By Sij Ncube
HARARE, NOVEMBER 11, 2015 – POLITICALLY-MOTIVATED violence is again rearing its ugly head as the country’s two protagonists Zanu PF and the main opposition MDC tussle for the minds and souls of long suffering citizens, in what critics view as a harbinger of worse things to come ahead of the crunch 2018 polls.
The media has for the past three weeks been awash with reports of running battles between supporters of President Robert Mugabe’s party and those of former Prime Minister Morgan Tsvangirai.
On Wednesday an independent daily paper carried on its front page pictures of injured MDC T supporters that were allegedly beaten up by Mugabe’s supporter after they were intercepted after attending a court hearing of their colleagues at Mbare Magistrates court. The MDC T supporters that had been arraigned before the courts were allegedly victims of a terror campaign by Zanu PF supporters at the weekend in Harare South.
But the violence, analysts point out, has not only been confirmed in the capital but has manifested itself in most of the Mashonaland provinces with MDCT supporters claiming being victims.
MDC T spokesperson Obert Gutu, however attributes the latest spat of violent incidents to what he says is the party’s resurgence as is proven by the huge attendances at the rallies that were recently addressed by Tsvangirai in Mashonaland West province; a perceived Zanu PF stronghold.
“We have also been holding regular rallies in Harare province and these have also been very well – attended. All this has unsettled the Zanu PF regime and the ruling party is now feeling very insecure,” said Gutu.
“You will also note that the deep -rooted factional fights within Zanu PF have caused a lot of political instability within the ruling elite and as such, the securocracy has seen it fit to intervene and disrupt the political activities of the MDC; because they know that we are the largest and most popular opposition party.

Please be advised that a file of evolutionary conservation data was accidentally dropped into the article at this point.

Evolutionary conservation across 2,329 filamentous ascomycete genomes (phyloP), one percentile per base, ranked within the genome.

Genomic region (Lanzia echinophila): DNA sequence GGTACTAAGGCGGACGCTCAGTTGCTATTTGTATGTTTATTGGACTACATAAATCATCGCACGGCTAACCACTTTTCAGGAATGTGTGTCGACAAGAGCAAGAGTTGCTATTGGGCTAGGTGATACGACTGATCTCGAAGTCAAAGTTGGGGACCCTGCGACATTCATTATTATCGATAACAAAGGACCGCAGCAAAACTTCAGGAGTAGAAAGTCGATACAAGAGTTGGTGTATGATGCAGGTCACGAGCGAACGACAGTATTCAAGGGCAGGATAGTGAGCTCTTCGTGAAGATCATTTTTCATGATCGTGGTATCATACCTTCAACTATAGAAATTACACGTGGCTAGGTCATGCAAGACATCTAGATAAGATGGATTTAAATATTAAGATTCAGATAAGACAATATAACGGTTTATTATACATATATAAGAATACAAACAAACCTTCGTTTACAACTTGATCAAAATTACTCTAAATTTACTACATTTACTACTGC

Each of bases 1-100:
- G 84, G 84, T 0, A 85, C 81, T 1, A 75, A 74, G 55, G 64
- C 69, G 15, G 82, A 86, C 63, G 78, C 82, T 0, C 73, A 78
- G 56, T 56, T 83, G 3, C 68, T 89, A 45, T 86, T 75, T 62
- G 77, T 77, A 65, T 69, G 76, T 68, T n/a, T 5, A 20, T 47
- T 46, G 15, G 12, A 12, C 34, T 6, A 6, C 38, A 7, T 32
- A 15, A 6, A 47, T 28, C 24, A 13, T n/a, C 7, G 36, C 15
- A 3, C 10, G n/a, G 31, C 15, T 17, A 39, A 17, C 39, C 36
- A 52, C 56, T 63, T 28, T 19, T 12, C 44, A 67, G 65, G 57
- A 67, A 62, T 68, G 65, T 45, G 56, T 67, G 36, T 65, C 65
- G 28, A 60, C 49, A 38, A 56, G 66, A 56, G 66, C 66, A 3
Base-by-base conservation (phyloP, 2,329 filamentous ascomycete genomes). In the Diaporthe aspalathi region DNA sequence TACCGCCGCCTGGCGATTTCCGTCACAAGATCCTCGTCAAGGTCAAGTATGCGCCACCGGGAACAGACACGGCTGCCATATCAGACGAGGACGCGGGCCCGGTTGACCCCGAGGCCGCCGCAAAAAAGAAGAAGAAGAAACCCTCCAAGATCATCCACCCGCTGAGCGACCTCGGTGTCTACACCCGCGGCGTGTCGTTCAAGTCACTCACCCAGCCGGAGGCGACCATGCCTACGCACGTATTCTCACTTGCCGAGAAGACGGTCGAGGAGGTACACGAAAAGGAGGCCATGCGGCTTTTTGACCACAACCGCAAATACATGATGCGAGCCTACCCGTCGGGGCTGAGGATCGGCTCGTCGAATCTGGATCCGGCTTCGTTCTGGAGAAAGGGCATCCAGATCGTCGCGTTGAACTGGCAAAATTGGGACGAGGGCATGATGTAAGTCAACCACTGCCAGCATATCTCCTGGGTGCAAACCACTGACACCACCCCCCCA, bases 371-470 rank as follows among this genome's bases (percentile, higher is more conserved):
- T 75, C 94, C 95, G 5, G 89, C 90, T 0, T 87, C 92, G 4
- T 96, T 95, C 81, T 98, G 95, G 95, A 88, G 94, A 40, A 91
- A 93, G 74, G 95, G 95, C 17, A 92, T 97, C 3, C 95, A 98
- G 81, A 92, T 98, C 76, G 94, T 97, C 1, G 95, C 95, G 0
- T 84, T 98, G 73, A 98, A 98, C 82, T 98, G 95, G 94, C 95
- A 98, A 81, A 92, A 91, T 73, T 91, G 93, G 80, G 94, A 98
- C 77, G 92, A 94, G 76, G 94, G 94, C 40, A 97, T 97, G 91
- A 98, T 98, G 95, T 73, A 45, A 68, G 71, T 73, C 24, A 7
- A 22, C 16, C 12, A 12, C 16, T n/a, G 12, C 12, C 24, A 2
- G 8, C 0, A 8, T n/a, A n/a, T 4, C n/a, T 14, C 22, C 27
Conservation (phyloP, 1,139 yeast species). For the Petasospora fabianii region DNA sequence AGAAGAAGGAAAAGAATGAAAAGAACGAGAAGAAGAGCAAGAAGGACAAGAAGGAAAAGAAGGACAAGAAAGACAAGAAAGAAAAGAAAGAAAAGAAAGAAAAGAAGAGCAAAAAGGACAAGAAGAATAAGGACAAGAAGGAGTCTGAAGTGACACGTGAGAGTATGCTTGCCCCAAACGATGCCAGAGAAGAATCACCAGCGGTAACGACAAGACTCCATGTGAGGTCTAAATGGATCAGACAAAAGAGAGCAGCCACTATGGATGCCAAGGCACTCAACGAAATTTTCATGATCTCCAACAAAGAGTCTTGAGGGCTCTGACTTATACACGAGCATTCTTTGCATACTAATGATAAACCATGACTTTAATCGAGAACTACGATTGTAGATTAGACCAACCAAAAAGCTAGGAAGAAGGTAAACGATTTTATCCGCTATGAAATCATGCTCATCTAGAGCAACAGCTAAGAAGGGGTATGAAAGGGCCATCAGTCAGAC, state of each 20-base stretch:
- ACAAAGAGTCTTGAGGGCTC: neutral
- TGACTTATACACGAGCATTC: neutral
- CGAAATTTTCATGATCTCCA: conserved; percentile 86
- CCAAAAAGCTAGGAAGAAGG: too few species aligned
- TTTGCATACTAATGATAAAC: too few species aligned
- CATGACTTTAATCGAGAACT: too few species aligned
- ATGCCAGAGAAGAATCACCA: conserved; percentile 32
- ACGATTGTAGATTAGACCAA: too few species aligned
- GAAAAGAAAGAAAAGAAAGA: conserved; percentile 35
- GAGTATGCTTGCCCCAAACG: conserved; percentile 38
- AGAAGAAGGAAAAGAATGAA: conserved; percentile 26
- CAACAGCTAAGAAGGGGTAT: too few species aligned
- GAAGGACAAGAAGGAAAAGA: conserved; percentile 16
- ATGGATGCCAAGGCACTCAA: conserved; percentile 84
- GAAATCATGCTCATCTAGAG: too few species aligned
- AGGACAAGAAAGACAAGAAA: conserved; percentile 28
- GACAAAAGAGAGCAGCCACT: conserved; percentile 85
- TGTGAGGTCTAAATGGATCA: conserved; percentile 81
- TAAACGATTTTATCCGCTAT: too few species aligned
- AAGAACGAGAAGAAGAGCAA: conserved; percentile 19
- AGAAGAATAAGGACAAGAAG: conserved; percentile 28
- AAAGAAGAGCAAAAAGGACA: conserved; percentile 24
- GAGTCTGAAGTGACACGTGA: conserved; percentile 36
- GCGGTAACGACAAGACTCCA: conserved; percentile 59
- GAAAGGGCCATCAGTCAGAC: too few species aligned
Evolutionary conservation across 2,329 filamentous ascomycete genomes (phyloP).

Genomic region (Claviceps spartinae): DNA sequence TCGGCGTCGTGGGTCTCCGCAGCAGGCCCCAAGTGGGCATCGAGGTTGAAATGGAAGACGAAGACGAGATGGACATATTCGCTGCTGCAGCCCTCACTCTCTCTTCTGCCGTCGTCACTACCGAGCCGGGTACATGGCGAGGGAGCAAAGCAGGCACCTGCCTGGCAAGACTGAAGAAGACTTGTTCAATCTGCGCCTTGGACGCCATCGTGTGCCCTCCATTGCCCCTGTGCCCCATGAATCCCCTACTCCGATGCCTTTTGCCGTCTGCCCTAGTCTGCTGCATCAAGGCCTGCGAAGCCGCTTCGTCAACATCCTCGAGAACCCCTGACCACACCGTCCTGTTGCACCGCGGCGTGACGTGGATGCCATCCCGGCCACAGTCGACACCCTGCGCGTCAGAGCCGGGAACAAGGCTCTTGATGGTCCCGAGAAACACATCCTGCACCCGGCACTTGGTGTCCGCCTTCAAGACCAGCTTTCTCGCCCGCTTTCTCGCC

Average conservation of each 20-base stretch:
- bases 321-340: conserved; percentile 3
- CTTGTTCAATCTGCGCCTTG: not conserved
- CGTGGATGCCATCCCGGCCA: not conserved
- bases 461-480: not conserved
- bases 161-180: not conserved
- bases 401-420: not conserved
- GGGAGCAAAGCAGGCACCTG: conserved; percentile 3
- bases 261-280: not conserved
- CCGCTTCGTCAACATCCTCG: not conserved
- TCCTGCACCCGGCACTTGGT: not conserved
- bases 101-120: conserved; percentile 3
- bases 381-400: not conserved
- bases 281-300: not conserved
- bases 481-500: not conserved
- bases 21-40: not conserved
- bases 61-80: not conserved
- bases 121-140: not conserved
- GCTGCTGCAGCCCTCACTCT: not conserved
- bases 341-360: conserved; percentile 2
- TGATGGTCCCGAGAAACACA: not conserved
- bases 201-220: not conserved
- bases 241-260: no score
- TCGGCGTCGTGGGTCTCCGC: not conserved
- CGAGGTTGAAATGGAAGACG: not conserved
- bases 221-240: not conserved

“The strategy now is to drive out the MDC from all perceived Zanu PF strongholds by the use of violence and brute force. This is a harbinger of worse things to come as we move towards the watershed 2018 elections,” he said.
Gutu predicts the country is going to witness a serious deterioration of the security situation, claiming the securocrats have now literally taken things into their own hands.
“Zanu PF as a political party is hardly functional because of unprecedented factional divisions. The securocrats are now running the show. They are in de facto control of all instruments of State power.”
But Zanu PF denies it is behind the violence, claiming it is a peaceful organisation, something critics find very hard to believe, pointing out that Zanu PF prides itself as a party with a president “with degrees in violence and a party which spills blood.”
Vivid Gwede, a Harare-based political analyst, says the present violence shows that the political players in Zimbabwe have not reformed and as usual can employ violence if they choose.
“Naturally one expects that as the political friction heats up towards 2018 there will be easier resort to violence. It is also surprising, but reveals a systematic way the violence happens that only opposition supporters seem to be arrested in these skirmishes,” said Gwede.
He charged that security sector reform would be a key deterrent to political violence. “Once the security institutions act impartially the cost of violence is felt and deters all practices.”
Popular political blogger and analyst, Takura Zhangazha says violence is sadly part of the political campaign fabric of a majority of Zimbabwe’s political parties.
“This is largely because party supporters are rarely engaged by their leaders on issues of value and principle in between elections. Nor are they engaged on issues to do with peaceful protests or mobilisation strategies. Hence violence never goes away as an undemocratic political strategy,” he said.
In the meantime opposition supporters nurse their injuries in the forlorn hope their Zanu PF assailants would one day be brought to book